Monday, August 26, 2013

You don't snooze, you lose

- Jennifer Middleton, MD, MPH

The consequences of insufficient sleep can be significant.  Children and teens who don't get enough sleep not only get worse grades in school but are also more likely to have parents who worry about their mood and behavior.  Sleep-deprived adults are more likely to be involved in a motor vehicle or work accident, are more likely to have hypertension, and are more likely to be obese (even controlling for changes in diet patterns).  Perhaps logically, then, sleep-deprived adults incur higher health care costs than adults who get at least 6 hours of sleep a night.

The August 15, 2013 AFP featured an article regarding the Management of Common Sleep Disorders. The first section of this article dealt with insomnia; I don't know about you, but I see a lot of patients in the office who are struggling with falling and staying asleep at night. The authors wisely suggest reframing patients' thoughts about sleep using Cognitive Behavioral Therapy (CBT), and Table 4 contains most of the advice that I routinely dispense to patients: limit caffeine and stop nicotine, only use the bedroom for sleep and sex, get up if you haven't fallen asleep within 20 minutes, etc. I liked how the authors cited evidence showing that these simple physician interventions can be quite effective.

Decreasing time with electronics (TV, computers, tablets, mobile phones) may also help.  The American Sleep Foundation's annual poll in 2011 found that use of a smartphone, computer, and/or television the in hour before falling asleep correlated with lower quality sleep.  They also reported that the average number of caffeinated beverage servings among adolescents and adults was around 3 a day - perhaps to make up for the fatigue from decreased sleep quality?

I recommend that patients get television sets and other electronics out of the bedroom if at all possible, and spend the last hour of the day disconnected from technology.  You can probably imagine how my patients often respond to that advice; smartphones, computers, and televisions seem to be ubiquitous in the US, and certainly have many positives regarding inter-connectivity and just plain old entertainment.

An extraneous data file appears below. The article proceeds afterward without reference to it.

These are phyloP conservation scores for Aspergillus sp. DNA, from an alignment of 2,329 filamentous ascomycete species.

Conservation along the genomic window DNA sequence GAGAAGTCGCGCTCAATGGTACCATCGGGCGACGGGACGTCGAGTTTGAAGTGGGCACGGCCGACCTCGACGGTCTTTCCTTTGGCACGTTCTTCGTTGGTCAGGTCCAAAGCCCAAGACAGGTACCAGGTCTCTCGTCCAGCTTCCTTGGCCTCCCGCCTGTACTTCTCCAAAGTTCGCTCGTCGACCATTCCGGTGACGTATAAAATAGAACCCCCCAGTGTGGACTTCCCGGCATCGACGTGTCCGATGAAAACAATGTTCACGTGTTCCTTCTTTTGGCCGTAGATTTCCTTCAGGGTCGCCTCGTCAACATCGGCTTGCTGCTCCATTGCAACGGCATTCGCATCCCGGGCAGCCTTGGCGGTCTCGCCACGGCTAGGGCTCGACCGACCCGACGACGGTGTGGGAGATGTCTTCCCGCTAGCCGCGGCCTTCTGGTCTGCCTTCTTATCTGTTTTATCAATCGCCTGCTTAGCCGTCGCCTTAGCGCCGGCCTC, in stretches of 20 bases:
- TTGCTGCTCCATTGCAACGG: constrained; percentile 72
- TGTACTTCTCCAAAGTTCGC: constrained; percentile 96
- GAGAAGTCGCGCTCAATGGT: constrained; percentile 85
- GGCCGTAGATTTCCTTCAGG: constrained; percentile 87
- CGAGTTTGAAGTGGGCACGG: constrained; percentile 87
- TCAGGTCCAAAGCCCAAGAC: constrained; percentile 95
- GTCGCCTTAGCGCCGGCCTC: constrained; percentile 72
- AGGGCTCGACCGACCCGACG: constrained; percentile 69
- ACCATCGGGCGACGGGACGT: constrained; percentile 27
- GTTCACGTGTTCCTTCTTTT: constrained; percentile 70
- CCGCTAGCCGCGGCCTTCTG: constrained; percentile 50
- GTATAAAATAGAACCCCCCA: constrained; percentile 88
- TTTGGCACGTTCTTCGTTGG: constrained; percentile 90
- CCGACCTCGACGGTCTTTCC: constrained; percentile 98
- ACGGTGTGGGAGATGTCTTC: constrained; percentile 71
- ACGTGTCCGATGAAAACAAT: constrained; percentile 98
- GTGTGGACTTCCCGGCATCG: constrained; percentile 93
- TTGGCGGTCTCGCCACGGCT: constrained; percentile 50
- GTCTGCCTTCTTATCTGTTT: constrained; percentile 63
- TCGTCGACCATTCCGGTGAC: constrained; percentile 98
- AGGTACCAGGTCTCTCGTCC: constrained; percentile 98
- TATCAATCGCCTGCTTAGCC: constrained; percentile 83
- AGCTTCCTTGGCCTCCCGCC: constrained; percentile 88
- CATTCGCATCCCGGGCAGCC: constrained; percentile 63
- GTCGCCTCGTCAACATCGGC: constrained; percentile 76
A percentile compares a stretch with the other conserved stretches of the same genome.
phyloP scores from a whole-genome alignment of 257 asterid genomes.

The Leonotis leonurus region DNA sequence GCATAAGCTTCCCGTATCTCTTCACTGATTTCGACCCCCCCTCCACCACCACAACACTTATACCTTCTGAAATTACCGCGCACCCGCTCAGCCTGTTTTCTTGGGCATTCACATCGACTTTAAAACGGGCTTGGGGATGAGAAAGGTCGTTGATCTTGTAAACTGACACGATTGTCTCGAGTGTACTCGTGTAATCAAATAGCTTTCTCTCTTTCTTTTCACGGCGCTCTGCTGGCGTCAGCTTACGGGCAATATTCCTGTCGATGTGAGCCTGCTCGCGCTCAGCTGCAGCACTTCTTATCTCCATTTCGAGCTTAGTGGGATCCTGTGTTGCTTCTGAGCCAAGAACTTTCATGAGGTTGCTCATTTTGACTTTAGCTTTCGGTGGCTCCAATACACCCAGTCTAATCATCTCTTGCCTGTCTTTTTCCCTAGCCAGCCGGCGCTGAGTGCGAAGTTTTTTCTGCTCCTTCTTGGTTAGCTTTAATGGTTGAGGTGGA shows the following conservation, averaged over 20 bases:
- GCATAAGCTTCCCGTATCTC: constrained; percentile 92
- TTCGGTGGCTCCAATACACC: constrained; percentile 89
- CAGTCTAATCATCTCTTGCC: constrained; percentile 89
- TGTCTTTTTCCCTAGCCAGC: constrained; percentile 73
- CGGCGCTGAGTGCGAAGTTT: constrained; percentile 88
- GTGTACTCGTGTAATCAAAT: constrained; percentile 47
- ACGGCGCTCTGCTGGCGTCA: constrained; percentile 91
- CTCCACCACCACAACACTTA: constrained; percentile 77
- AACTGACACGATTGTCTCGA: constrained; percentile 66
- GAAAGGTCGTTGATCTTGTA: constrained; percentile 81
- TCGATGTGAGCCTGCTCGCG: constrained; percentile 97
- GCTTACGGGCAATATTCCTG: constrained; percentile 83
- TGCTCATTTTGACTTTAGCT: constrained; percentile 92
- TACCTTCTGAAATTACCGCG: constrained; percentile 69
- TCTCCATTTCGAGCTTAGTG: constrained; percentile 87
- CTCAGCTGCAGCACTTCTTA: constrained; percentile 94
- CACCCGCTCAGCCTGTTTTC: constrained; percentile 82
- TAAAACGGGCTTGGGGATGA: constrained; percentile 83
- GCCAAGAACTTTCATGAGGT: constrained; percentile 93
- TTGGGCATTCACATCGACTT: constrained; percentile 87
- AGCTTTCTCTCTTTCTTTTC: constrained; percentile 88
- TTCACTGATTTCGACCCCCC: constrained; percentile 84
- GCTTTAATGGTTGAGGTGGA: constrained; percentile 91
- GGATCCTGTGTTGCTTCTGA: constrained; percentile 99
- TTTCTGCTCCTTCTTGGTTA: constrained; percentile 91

But, as the above studies demonstrate, helping our patients to get restful sleep may help prevent a lot of problems.  There are AFP by Topics on sleep disorders for both adults and children if you'd like to check out more resources about this issue.

Do you have any special advice for your patients regarding sleep?

Monday, August 19, 2013

The most popular posts of January - July 2013

- Kenny Lin, MD, MPH

Following up on our successful previous collection of the most popular posts of 2012 (which has been viewed more than 1300 times), here are the AFP Community Blog's top 5 most viewed posts from the first seven months of 2013.

1. Are IUDs a reasonable option for birth control in adolescents? (May 21)

What are your thoughts about the intrauterine device for teens? If you are recommending it, what spurred you to do so? If not, what is making you hesitate?

2. Pros and cons of vitamin D screening (April 29)

No study has demonstrated that measurement of serum 25-hydroxyvitamin D levels offers outcome benefits over clinical assessment alone.

The increasing diversity of the U.S. population has made it more likely that family physicians will care for many patients with cultural backgrounds, beliefs, and practices that are dissimilar to their own.

Given how important many medical professionals feel diet and exercise is to good health, why is our counseling so ineffective? Is something more than just counseling necessary to effect behavior change?

5. Is routine stress testing necessary for resolved chest pain? (May 29)

Are the benefits of routine pre-discharge stress testing in patients with resolved chest pain worth the harms? If not, is reducing medical liability risk enough reason to continue a low-value practice?

Monday, August 12, 2013

Does acetaminophen help nasal congestion from the common cold?

- Jennifer Middleton, MD, MPH

I don't know about you, but when I get a upper respiratory tract infection (URI or "cold"), one of the first things that I reach for is acetaminophen. I've never thought that it did much for the nasal congestion, but it at least seems to take the edge off of the headache, muscle aches, and fever.